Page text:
Compartment-specific transcriptomics of ozone-exposed murine lungs reveals sex- and cell type-associated perturbations relevant to mucoinflammatory lung diseases

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Ozone is known to cause lung injury, and resident cells of the respiratory tract (i.e., epithelial cells and macrophages) respond to inhaled ozone in a variety of ways that affect their survival, morphology, and functioning. However, a complete understanding of the sex-associated and the cell type-specific gene expression changes in response to ozone exposure is still limited. Through transcriptome profiling, we aimed to analyze gene expression alterations and associated enrichment of biological pathways in three distinct cell type-enriched compartments of ozone-exposed murine lungs. We subchronically exposed adult male and female mice to 0.8 ppm ozone or filtered air. RNA-Seq was performed on airway epithelium-enriched airways, parenchyma, and purified airspace macrophages. Differential gene expression and biological pathway analyses were performed and supported by cellular and immunohistochemical analyses. While a majority of differentially expressed genes (DEGs) in ozone-exposed versus air-exposed groups were common between both sexes, sex-specific DEGs were also identified in all of the three tissue compartments. As compared with ozone-exposed males, ozone-exposed females had significant alterations in gene expression in three compartments. Pathways relevant to cell division and DNA repair were enriched in the ozone-exposed airways, indicating ozone-induced airway injury and repair, which was further supported by immunohistochemical analyses. In addition to cell division and DNA repair pathways, inflammatory pathways were also enriched within the parenchyma, supporting contribution by both epithelial and immune cells. Further, immune response and cytokine-cytokine receptor interactions were enriched in macrophages, indicating ozone-induced macrophage activation. Finally, our analyses also revealed the overall upregulation of mucoinflammation- and mucous cell metaplasia-associated pathways following ozone exposure.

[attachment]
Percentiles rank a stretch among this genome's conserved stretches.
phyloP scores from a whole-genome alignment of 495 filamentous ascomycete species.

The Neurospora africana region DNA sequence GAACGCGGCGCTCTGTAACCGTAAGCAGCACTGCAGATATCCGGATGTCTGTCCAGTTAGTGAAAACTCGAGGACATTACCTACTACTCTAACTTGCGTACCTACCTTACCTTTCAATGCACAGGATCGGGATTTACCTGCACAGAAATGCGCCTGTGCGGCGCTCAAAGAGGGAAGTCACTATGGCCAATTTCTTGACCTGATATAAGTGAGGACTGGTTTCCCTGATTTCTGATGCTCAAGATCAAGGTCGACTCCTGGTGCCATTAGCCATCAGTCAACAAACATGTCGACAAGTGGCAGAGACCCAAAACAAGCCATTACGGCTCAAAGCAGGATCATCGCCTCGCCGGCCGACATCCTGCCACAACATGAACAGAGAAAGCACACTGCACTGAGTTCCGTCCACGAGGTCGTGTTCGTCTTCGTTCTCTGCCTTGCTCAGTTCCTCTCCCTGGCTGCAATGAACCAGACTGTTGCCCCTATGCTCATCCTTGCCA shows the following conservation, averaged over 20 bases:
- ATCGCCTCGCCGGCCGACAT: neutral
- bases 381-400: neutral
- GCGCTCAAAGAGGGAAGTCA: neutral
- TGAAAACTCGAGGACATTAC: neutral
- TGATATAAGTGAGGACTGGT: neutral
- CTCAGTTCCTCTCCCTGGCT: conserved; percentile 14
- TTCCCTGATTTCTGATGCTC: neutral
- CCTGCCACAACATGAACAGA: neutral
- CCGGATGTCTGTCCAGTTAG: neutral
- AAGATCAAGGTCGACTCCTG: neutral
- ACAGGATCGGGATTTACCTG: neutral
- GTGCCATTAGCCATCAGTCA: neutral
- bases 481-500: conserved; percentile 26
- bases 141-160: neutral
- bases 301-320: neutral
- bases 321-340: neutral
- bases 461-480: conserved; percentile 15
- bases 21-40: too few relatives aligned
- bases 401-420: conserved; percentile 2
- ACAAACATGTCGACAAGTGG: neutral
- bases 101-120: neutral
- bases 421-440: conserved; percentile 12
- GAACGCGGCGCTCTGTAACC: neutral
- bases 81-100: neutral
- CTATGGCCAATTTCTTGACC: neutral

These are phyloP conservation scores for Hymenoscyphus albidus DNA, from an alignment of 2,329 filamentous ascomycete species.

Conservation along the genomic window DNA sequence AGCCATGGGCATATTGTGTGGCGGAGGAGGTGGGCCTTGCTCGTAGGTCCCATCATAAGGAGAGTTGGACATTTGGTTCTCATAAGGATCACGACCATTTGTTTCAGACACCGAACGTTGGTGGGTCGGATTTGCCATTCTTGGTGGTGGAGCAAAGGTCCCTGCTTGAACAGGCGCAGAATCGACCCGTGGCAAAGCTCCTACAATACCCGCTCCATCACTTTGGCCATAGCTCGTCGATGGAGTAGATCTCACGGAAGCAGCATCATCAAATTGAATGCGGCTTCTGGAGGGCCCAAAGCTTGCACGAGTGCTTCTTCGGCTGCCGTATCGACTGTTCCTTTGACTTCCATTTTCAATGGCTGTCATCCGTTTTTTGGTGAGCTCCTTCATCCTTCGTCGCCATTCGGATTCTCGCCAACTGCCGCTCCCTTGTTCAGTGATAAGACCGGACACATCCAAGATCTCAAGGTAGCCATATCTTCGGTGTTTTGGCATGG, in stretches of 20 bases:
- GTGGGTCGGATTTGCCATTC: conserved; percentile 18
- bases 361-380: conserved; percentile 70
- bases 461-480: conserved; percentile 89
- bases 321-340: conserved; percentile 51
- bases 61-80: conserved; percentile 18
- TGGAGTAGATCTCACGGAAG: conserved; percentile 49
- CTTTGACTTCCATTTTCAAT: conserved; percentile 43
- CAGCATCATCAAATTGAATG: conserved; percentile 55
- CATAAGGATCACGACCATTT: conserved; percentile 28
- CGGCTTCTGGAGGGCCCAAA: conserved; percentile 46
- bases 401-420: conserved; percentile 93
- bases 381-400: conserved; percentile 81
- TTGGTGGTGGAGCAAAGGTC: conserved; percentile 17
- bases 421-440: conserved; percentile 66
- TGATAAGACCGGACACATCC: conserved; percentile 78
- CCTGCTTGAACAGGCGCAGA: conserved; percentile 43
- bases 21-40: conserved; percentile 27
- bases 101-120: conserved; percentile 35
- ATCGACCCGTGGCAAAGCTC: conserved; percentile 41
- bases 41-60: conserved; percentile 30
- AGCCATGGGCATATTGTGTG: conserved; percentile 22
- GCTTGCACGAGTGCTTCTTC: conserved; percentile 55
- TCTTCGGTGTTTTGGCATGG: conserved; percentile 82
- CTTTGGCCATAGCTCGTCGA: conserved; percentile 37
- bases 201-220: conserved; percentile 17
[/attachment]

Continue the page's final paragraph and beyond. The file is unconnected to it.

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American journal of physiology. Lung cellular and molecular physiology

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